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-to different parts, and to, parts measured against the whole. The Impressionist painter does not allot so. much detail to a face in a full—length portrait as to a head alone..nor to twenty figures on a canvas as to one. Again, he indicates bythis treatment of planes and definitions whether themain subject of his picture is in the foreground or the distance. He persuades the eye to slip over hosts of near objects so that, as in life, it may hit a distant target, or concentrate its attack on what is near, while the distance falls away into a dim curtain. All those devices by which attention is directed and.distributed, and the importance in space of an object established, affect impressionistic composition.

It is an inevitable misunderstanding of painting which plays the game of art so closely up to the real .aspects of nature that its aim is that of mere exact copying. Painting like Manet's, accused of being realistic in 'this sense, sufficiently disproves the accusation when examined. Never did painting show a parti pris more pronounced, even more violent. The elisions and assertions by which Manet selects what he finds significant and beautiful in the complete natural image are startling to the stupid realist, and the Impressionist may best be described as the painter who out of the completed contents of vision constructs an image moulded upon his own interest in the thing seen and not on that of any imaginary schoolmaster. .Accepting the most complex terms of nature with their special emotions, he uses the same freedom of sacrifice as the man who 'at the other end of the scale expresses his interest in things by a few scratches of outline. The perpetual enemy of both is the eclectic, who works for possible interests not his own.

Some of the points touched on above will be found amplified in articles b the writer in The Albemarle (September 1892), the Fortniighily 1521/iew (June 1894), and The Artist (March-July 1896). An admirable exposition of Impressionism in this sense is R. A. M. Stevenson's The Art of Velasquez (1895). Mr Stevenson was trained in the school of Carolus Duran, where impressionist painting was reduced to a system. Mr Sargent's painting is a brilliant exam le of the system. (D. S. M.))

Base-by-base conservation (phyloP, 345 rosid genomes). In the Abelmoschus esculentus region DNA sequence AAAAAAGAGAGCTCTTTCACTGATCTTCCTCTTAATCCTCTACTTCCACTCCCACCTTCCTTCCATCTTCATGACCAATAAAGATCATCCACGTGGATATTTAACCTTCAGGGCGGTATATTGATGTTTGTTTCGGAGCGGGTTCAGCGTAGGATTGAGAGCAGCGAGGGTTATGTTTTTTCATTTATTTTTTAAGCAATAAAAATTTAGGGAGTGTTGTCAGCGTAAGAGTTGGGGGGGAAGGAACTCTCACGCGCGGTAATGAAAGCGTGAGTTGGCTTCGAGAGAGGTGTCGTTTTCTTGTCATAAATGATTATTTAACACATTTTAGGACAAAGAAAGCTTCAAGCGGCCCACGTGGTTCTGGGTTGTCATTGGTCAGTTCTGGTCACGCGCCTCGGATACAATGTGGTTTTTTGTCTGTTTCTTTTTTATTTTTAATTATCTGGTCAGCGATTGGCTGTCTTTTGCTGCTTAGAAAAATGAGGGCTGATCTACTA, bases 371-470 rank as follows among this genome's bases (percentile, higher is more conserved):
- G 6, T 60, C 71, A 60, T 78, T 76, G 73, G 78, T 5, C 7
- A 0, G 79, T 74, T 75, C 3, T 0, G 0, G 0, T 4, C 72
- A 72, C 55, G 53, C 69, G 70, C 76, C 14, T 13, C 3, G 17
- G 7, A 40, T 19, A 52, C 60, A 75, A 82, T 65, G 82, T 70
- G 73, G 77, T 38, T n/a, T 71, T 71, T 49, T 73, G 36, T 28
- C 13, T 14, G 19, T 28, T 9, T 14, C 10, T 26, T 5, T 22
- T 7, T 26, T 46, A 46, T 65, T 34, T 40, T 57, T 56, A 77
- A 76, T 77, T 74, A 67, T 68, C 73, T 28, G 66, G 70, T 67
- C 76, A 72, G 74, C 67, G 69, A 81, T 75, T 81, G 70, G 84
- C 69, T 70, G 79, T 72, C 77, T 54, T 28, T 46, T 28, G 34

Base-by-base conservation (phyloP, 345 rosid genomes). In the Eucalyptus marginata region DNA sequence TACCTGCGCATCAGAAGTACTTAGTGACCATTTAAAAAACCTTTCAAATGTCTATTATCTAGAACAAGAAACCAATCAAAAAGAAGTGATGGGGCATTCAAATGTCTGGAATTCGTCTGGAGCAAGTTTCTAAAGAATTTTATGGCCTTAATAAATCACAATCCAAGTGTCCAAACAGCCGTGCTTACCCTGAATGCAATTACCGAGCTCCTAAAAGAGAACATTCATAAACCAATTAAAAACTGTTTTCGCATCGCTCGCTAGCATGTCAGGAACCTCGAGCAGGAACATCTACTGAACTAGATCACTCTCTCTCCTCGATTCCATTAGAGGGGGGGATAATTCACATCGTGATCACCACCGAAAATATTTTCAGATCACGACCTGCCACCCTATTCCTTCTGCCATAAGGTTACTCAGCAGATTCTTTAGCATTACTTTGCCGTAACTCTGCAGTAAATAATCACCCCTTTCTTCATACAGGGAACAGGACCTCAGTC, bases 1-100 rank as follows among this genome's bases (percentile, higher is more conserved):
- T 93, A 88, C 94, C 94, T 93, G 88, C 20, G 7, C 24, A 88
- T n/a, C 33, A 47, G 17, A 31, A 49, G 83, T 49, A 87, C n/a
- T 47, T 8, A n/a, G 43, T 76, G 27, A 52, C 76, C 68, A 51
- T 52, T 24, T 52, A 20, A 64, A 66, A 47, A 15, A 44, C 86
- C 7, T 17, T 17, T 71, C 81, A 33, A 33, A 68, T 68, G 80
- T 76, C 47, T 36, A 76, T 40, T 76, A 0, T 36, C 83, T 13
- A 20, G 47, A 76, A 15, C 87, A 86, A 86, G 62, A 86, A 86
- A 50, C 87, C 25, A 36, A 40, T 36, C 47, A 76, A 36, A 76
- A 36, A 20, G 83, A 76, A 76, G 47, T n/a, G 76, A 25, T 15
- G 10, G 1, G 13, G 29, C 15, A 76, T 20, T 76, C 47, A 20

IMPRESSMENT, the name given in English to the exercise of the authority of the state to “ press ”[1] or compel the service of the subject for the defence of the realm. Every sovereign state must claim and at times exercise this power. The “ drafting ” of men for service in the American Civil War was a form. of impressment. All the monarchical, or republican, governments of Europe have employed the press at one time or another. All forms of conscription, including the English ballot for the militia, are but regulations of this sovereign right. In England impressment may be looked upon as an erratic, and often oppressive, way of enforcing the common obligation to serve in “ the host ” or in the posse comitatus (power of the county). In Scotland, where the feudal organization was very complete in the Lowlands, and the tribal organization no less complete in the Highlands, and where the state was weak, impressment was originally little known. After the union of the two parliaments in 1707, no distinction was made between the two divisions of Great Britain. In England the kings of the Plantagenet dynasty caused Welshmen to be pressed by the Lords Marchers, and Irish kerns to be pressed by the Lords Deputy, for their wars in France. Complaints were made by parliament of the oppressive use of this power as early as the reign of Edward III., but it continued to be exercised. Readers of Shakespeare will remember Sir John Falstaff's commission to press soldiers, and the manner, justified no doubt by many and familiar examples of the way in which the duty was performed. A small sum called imprest-money, or coat and conduct money, was given to the men when pressed to enable them to reach the appointed rendezvous. Soldiers were secured in this way by Queen Elizabeth, by King Charles I., and by the parliament itself in the Civil War. The famous New Model Army of Cromwell was largely raised by impressment. Parliament ordered the county committees to select recruits of “ years meet for their employment and well clothed.” After the Revolution of 1688 parliament occasionally made use of this resource. In 1779 a general press of all rogues and vagabonds in London to be drafted into the regiments was ordered. It is said that all who were not too lame to run away or too destitute to bribe the parish constable were swept into the net. As they were encouraged to desert by the undisguised connivance of the officers and men who were disgusted with their company, no further attempt to use the press for the army was made.